Dialogue and confidence vital to prevent, resolve conflicts, says UN chief
Amid growing concerns over weapons of mass destruction, UN Secretary-General António Guterres called for comprehensive political solutions that include dialogue and negotiation to prevent, mitigate and resolve conflicts.
Speaking at a Security Council session on non-proliferation and confidence-building measures, the UN chief urged the 15-member body to provide leadership by demonstrating unity and continuing to highlight the importance of diplomacy as an essential means for building confidence.
He underscored that amid increasing military budgets and over-accumulation of weapons, confidence-building measures are extremely important to help decrease tensions and avert conflict.
In his remarks, the Secretary-General also reiterated his support for the Joint Comprehensive Plan of Action, saying its preservation is in the interest of the Iranian people and the international community at large.
On the part of the UN, Mr. Guterres said that the world body can play a central role in assisting Member States.
“The United Nations’ position as an ‘honest broker’ allows us to act as a venue in which all parties can engage in dialogue — whether for the development of new norms and values, or to resolve existing disputes and promote understanding.”
Humanitarian situation in war-torn Syria continues to deteriorate
The humanitarian situation in Syria continues to deteriorate with fighting forcing over 200,000 people from their homes in Idlib governorate since 15 December, the UN reported.
According to spokesperson Stéphane Dujarric, the increased hostilities have also had a devastating impact on civilian infrastructure and medical facilities.
Between 5 and 8 January, at least three primary health-care facilities were reportedly rendered inoperable as a result of attacks, and on 17 January, two ambulances were reportedly destroyed and one physician injured by explosive devices in the vicinity of Beir Jia’an.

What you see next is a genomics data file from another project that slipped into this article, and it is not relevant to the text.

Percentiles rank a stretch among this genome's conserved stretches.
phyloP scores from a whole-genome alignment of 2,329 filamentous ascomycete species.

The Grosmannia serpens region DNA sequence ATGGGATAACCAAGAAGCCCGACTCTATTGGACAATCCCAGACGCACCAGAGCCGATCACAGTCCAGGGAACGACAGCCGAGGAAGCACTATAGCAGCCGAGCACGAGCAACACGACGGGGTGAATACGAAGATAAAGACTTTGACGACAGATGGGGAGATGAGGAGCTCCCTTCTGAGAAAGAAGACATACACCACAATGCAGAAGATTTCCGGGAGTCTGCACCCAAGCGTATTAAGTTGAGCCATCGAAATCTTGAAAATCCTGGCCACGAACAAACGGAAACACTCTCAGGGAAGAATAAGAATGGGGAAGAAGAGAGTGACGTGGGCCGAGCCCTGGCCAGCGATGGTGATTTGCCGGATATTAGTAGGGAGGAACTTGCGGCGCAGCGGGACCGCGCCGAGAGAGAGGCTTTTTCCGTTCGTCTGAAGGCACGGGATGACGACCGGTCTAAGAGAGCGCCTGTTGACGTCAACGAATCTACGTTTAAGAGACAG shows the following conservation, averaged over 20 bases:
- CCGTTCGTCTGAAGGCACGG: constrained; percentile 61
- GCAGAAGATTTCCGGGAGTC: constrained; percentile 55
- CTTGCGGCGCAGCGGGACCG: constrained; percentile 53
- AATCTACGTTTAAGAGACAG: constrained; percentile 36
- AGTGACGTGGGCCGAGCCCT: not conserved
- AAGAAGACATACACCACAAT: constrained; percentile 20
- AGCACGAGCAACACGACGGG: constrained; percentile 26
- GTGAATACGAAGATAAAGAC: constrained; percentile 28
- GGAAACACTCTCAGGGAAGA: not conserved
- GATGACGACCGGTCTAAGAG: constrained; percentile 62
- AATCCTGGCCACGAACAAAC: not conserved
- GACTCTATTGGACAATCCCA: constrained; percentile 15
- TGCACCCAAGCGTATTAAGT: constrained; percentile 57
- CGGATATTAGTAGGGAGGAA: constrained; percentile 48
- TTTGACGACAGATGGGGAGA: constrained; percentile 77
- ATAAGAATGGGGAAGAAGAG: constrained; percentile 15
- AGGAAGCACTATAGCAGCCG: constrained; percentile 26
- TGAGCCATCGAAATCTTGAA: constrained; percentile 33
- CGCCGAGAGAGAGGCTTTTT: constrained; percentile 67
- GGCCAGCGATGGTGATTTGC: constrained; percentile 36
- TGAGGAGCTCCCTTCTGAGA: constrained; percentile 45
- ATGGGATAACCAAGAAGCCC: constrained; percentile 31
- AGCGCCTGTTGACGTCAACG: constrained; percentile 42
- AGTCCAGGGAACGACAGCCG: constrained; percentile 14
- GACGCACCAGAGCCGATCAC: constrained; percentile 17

Mr. Dujarric underscored the need for all parties to the conflict to ensure that civilians and medical facilities are protected:
“The UN reminds all parties of their obligation to protect civilians and civilian infrastructure, including medical facilities and medical workers, as required by the international humanitarian law and international human rights law.”
Climate change impacts worsen extreme weather phenomenon around the world – WMO
2015, 2016 and 2017 have been confirmed as the three warmest years on record, the UN World Meteorological Organization (WMO) said Thursday, warning that the impacts are evident in damages worth billions of dollars, reversed development gains, and death toll in the tens of thousands.
According to Petteri Taalas, the Secretary-General of WMO, the long-term temperature trend is “far more important” than the ranking of individual years.
“Seventeen of the 18 warmest years on record have all been during this century, and the degree of warming during the past three years has been exceptional,” he said.
At the same time, rising temperatures tell only a small part of the story.
The warmth in 2017 was accompanied by extreme weather in many countries across the globe.
The United States, for instance, had its most expensive year ever in terms of weather and climate disasters, including devastating wild fires in the state of California.
In other countries and regions, hurricanes, cyclones, floods and drought wreaked suffering on millions.
According to WMO, its full report on the state of the climate in 2017 will be issued in March.
The report will provide a comprehensive overview of temperature variability and trends, high-impact events, and long-term indicators of climate change such as increasing carbon dioxide concentrations, Arctic and Antarctic sea ice, sea level rise and ocean acidification.